Just you wait…

I listened to the soundtrack of Hamilton, pretty much on repeat, during a good chunk of the final writing and editing of Back in the Game. Jamming out to the hip-hop tale of a murder, the Revolutionary War, and that wacky English King probably doesn’t sound logical. But it worked, and the words went where they needed to go.

Back when I was listening to “My Shot”, I couldn’t allow myself to daydream about the wonderful moments to come, starting Sept. 1, 2016: holding the hardcover of the book in my hands – it was real; doing our first interviews, and seeing the book resonate with the public; our first book signing and meet/greet; talking to the first parent who thanked us for writing the book because it changed their child’s life….

As Lin-Manuel Miranda is fond of saying, “A bit of a day…” to describe amazing and overwhelming things.

Being an author isn’t easy. Getting your book noticed isn’t easy. Cutting above the noise of a Presidential Election like no other, a Presidency like no other, floods, terrorist attacks and the crazy swirl of the world isn’t easy.

I’ve gotten smarter all around – writing, editing, researching, being on the other side of the media and having reporters interview you, public speaking, marketing, and just learning how to be patient. You do your best, put it out in the world, and pray it works.

And I feel Back in the Game works. We’re the 2017 Clarion winner for best non-fiction, we’ve helped educate people about concussions, and most importantly, we did the very best we could with the very best intentions.

All good. So thanks. Thanks to everybody for their support. Friends, family, Oxford University Press, Craig our editor, co-workers at The Sports Neurology Clinic and Michigan State, and all the great book sellers and schools  who have hosted us!

 

 

To Berlin and back…

When you are a kid, you cannot wait for summer to start. The holy grail of vacation comes with countdowns, the easing up of school, and hopefully, the dreams of doing cool stuff with all the free time. Summer seems endless.

And then you grow up, BOO!, realizing that summer does not sadly last forever and God damn it, now you have to work. (Or a better rephrase, thank God I have a job, but oh how I wish I could be outside….)

I have been always so lucky that my “job” as a journalist has let me be outside, be traveling, be part of the world. If I was trapped in a cubicle, which has happened, I know my spirit would slowly die.  So been lucky to be able to jump on planes and see the world.

I just got back from Berlin, after speaking/presenting at the International Association for Conflict Management’s 30th anniversary conference. It was a great opportunity to mix with scholars and professionals in areas that I am not normally immersed in. And if this world needs anything…it’s people that understand conflict and how to fix it.  Discussing how the media works, fake news, social media and the acute need for news literacy was a wonderful challenge, as it pushed me to be more involved and evolved in my thinking about my field. Why do we do what we do? What are anonymous sources? Getting to explain media/journalism, and then take questions, from audience of end-users is hugely instructive. You see what they see, which may be different that what we meant. So thanks #IACM2017!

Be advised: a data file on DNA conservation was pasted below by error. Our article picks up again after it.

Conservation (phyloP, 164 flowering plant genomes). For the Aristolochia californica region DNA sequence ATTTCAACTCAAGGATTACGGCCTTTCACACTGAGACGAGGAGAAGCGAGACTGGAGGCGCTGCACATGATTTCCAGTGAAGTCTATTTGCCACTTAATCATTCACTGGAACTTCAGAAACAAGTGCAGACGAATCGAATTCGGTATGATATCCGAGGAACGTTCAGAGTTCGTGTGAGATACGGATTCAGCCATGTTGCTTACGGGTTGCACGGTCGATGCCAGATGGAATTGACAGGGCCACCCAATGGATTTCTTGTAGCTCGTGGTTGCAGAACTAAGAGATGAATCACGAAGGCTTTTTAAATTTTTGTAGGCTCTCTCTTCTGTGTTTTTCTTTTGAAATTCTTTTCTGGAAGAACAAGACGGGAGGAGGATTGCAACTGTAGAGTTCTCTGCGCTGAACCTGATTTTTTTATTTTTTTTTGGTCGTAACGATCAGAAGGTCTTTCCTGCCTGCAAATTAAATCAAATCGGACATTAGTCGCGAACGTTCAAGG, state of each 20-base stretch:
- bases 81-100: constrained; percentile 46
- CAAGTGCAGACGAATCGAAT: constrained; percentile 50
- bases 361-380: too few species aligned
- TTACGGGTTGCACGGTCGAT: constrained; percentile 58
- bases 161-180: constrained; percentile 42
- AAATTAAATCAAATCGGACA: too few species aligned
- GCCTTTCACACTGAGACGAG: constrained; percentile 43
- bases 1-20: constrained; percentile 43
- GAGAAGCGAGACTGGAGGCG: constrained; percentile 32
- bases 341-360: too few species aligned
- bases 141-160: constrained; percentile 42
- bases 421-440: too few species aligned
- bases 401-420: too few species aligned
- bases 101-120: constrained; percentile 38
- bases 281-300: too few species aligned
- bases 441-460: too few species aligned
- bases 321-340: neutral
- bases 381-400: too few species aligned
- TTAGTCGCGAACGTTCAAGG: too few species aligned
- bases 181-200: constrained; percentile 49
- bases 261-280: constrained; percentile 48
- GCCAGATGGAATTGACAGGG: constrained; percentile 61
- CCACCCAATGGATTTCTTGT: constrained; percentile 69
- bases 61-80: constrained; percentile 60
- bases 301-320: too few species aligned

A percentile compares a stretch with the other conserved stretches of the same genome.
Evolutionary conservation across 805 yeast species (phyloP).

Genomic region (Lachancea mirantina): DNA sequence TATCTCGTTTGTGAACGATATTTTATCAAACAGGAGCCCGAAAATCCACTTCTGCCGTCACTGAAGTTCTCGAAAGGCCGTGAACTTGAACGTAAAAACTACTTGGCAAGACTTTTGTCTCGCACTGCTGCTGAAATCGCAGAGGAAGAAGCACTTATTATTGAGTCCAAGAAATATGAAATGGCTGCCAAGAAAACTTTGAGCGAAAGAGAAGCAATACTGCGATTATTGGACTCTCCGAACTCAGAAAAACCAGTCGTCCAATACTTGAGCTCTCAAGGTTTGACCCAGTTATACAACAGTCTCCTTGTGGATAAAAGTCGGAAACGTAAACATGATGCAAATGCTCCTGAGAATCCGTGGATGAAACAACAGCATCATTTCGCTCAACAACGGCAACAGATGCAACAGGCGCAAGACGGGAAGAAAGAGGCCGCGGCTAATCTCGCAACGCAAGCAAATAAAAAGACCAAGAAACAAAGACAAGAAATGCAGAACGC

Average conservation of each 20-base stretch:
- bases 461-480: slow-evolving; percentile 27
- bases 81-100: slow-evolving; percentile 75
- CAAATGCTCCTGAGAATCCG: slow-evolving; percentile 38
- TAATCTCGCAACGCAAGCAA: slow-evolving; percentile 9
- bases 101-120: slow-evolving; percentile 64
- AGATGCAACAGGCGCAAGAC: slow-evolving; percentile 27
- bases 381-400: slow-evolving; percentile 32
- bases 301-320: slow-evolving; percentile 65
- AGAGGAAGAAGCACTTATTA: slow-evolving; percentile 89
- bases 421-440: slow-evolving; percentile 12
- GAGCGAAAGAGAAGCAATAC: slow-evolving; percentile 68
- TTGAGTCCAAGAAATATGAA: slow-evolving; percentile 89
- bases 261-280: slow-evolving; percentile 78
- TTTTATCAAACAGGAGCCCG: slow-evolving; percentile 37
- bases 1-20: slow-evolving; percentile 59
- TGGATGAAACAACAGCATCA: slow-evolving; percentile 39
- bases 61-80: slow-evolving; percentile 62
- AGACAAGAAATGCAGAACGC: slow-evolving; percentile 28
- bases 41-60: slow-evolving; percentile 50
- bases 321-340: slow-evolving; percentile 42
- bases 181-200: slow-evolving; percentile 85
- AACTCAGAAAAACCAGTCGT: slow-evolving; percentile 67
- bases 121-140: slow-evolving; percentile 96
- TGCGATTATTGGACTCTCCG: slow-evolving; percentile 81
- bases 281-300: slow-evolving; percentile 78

On more happy news, Back in the Game has been selected as the 2017 Clarion Award winner for best non-fiction book! We are so thrilled, excited and truly humbled by this honor from the Association for Women in Communications. Thanks so, so much!

News, lies and fake news

It’s a pretty wild time to be a journalist, heck, seems like wild times for all of us in this country these days. What I am learning – and seeing – in ways I didn’t before is the change in media literacy in our society.

I have people, in casual conversation, tell me about something outrageous they saw on TV or Facebook. “How can the media do that?” Or, “Reporters are terrible because…”

I go and find out what they are talking about and it is either A) straight up opinion or commentary (aka not journalism that is reported, fact-checked, etc.) or B) the garden variety fake news click-bait shit.

When I try to explain those nuances, to people I consider decently well-informed and capable of critical thinking…I get crickets.

Media is media is media. TMZ = New York Times = Joe the blogger = fake Twitter account = responsible journalist = responsible blogger.

Which is like saying fast food = home cooked meals from Mom = going to a 5-star restaurant.

Some of these things are truly not like the other.

But for some reason, the swamp is all the swamp. Media this and that.

As always, there are great journalists, mediocre ones, terrible ones who mean well, and straight up bustas. Like any profession.

Unfortunately, the stakes are always higher for us, because poor journalism can hurt people, start rumors, damage lives and institutions. And it can take down corruption, save lives, enlighten and be a force for good when done well by strong practitioners.

But the swamp has all of these journalistic creatures living in it these days, and I am getting tired of the poisonous snakes ruining it for all of us. I tell my students at Michigan State, who also see this and are getting concerned, that the only way we win the war of credibility is by witnessing and being the truth. No short-cuts, no trolling, no clickbait.

Hopefully they carry that with them into the real world, and the rest of the community will take a finer-tune on what they consume and judge it harder.

Life comes at you pretty fast…

Now seriously, can we take a moment to reflect on the sageness of Ferris Bueller? He was right in 1986. And he’s still right in 2017. (I am a bit relieved that Matthew Broderick, who is now 54, seems to look like he is 35, and not 16 – which he did for most of the last 30 years.) Anyways.

Still on the speaking/appearance path with Back In the Game, thanks to the continued demand. We’re thrilled about that, as it is not about us – it is about elevating the discussion about concussions and youth sports, and also helping parents and coaches be informed. We can clearly see the impact of those conversations and it is humbling. We are happy to be here as a resource. And we are also here to listen too – it is a confusing time for parents and coaches, who want to do the right thing for youth athletes. We want the same. (And if you would like to have us come to your association/school/etc. to speak, let me know.)

I’ve been shocked, and downright floored in recent weeks, first by the Association for Women in Communications – Detroit Chapter, and then by the College of Arts and Sciences at Michigan State. I am thankful to both groups for choosing to honor me for my work, and make a bigger promise: short acceptance speeches 🙂

 

 

Happy 2017!